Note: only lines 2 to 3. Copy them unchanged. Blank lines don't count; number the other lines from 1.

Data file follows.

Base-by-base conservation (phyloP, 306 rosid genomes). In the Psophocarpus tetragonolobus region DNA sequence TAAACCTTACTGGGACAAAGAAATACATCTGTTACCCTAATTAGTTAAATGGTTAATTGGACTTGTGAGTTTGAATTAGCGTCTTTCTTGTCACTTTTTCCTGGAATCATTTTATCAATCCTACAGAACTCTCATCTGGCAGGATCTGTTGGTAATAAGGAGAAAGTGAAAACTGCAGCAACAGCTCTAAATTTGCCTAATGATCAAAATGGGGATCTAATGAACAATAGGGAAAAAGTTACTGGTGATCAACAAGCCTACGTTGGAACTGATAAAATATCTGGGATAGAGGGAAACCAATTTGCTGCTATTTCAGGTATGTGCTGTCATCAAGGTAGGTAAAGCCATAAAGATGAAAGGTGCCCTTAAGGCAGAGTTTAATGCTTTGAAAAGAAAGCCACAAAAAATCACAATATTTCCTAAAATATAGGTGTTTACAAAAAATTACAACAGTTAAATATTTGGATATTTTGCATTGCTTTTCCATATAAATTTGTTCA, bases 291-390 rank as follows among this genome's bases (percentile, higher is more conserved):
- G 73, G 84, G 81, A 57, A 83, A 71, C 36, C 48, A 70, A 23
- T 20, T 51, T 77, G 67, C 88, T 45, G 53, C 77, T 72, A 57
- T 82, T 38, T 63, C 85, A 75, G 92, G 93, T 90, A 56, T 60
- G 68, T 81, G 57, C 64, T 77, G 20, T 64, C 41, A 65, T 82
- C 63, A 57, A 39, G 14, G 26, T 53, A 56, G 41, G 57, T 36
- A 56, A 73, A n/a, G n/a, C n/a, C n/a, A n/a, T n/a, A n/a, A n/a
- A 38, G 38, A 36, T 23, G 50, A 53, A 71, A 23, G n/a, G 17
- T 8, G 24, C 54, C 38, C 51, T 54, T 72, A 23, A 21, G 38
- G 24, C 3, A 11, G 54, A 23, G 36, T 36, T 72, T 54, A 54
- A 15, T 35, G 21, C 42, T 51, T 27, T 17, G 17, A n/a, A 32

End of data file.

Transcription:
- G 73, G 84, G 81, A 57, A 83, A 71, C 36, C 48, A 70, A 23
- T 20, T 51, T 77, G 67, C 88, T 45, G 53, C 77, T 72, A 57